How to Get the World to Care About You in 1 Easy Step

Well, I’m back. I thought about waiting until after this Kony 2012 fiasco fizzled out, but instead I find myself with so many thoughts about it that I – forgive me world – feel obligated to toss my own $.02 into the fountain of cynical banter.

In case you haven’t seen it yet (and with over 75 million views on YouTube at this point, that’s unlikely), Kony 2012 is an emotional appeal from Invisible Children that calls on young people in America to advocate for the capture of war criminal Joseph Kony.

The film hints strongly that the best solution for capturing Kony – a scum of the earth villain infamous for kidnapping children to use as soldiers and sex slaves – is to encourage the US government to continue sending troops to help the Ugandan army find him.

Ugh Invisible Children. What are you thinking?

As every other human rights blogger has already pointed out, the Kony issue is complex. His Lord’s Resistance Army (LRA) now terrorizes not Uganda, but South Sudan and DR Congo. In the meantime, as Kony 2012 admits, we have already sent troops to Uganda to help find Kony – with motives not as pure as our hipster activist friends want us to believe.

Kony 2012 tearfully shows Obama’s 2011 memo announcing his plan to send those troops; but that decision came roughly 14 years after the LRA first began their terrible marches through the country. Why the sudden change now in our foreign policy, after over a decade?

For that answer, let’s first look at Somalia. From 2009-201o, Obama discussed sending troops to Somalia to fight terrorism; but it wasn’t until 2011 that he and Congress went through with it to help African forces defeat Al-Shabab militants. The decision came only a few months after Somalia opened up its borders for oil exploration; and it ignored worse terrorism strongholds like Pakistan. As of this past February, studies have placed Somalia in the top 20 oil-yielding countries.

And Uganda? In 2010, Uganda announced that they too had struck black gold and expected to earn $2 billion a year beginning in 2015, making them a midsize producer of oil. Talk of foreign investment began immediately, and a little over a year later, Obama began a plan for sending in troops.

Finally, we journey out of Africa to a little country called North Korea.

For the last few decades, dictator Kim Jong-Il has brainwashed his people while watching them starve to death en masse. Estimates range anywhere from 900,000 to 3.5 million people dead from famine-related illness. North Korea regularly provokes our allies to the south while up until recently threatening to become a nuclear power.

What’s worse, refugees attempting to flee North Korea risk execution within the country’s network of concentration camps. Survivors who have escaped North Korea, along with witnesses inside it, testify to torture, rape, brutal executions, and forced abortions within these camps.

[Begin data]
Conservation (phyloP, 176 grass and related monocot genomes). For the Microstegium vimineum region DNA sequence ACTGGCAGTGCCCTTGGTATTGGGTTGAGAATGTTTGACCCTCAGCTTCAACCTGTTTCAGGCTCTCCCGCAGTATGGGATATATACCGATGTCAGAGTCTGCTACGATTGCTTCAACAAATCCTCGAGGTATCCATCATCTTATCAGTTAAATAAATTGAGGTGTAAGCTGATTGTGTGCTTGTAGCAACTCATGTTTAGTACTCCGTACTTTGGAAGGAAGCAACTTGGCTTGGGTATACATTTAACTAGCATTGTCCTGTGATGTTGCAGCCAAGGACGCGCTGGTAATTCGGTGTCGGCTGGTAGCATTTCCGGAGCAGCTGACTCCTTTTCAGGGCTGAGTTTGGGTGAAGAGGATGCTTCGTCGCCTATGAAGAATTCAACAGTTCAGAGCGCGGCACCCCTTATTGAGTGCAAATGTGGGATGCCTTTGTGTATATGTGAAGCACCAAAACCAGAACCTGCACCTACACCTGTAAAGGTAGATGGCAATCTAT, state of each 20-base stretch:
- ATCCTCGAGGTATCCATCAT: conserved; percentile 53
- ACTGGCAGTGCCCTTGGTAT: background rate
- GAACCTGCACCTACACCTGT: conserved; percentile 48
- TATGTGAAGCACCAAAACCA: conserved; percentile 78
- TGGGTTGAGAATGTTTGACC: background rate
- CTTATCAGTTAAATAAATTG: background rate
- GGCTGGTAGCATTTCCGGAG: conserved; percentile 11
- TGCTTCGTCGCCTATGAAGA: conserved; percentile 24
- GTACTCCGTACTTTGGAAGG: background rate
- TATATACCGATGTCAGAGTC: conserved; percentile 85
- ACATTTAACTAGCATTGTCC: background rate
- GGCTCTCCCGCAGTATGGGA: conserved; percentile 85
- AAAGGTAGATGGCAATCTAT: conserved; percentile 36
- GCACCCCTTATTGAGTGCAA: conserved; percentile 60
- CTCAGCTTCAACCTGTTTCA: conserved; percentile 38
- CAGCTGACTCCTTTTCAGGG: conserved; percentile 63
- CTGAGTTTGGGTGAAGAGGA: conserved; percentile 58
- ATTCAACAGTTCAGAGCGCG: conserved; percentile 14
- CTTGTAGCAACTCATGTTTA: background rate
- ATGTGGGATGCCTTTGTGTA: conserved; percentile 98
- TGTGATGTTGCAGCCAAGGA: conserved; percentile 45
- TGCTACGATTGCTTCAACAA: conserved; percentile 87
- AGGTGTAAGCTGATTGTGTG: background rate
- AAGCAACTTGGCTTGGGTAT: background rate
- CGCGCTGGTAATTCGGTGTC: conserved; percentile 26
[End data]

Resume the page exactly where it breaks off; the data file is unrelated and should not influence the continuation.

Successful escapees to China run the risk of being returned at penalty of death, having their families arrested or executed as punishment, or getting sold into a growing sex trade.

I don’t say all of that to depress you – although I know it might. I say it because we cannot underestimate how horrible it is to be in North Korea. Why, after we so actively supported conflict in that region decades ago, do we not send our troops to liberate the malnourished North Korean prison orphans? Could it simply be their lack of natural resources? If they had oil, would their children matter, too?

And what would these young people, so galvanized by Invisible Children’s efforts, think if they saw the horrors that occur every day all over the world? Would they want to send troops everywhere? Are we creating a generation of war-happy “humanitarians?” Hasn’t that strategy failed for us time and again? Aren’t there other ways to help without demanding Congress and the president put more people in harm’s way?

It seems to me that this complex situation with Kony and the LRA needs complex solutions, and that organizations on the ground in Uganda, DR Congo, South Sudan, and Central African Republic probably know more than we do. If we care we should listen, learn as much as we can, and then help those people who are already working practically for change. Kony 2012 is too emotionally manipulative and short to allow for that kind of compassion.

To be clear, I don’t actually wish North Korea had oil. At this point, I wouldn’t wish that on anybody. While I’d love for its people to be liberated allies, we’d have to fight impoverished victims of brainwashing who wouldn’t see us as liberators. I do wish we could have an honest discussion about energy and how it relates to human rights.

Or, rather, how it doesn’t.

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  1. […] wanted to follow-up briefly on my post earlier this week about Kony 2012 and the complexity of true […]



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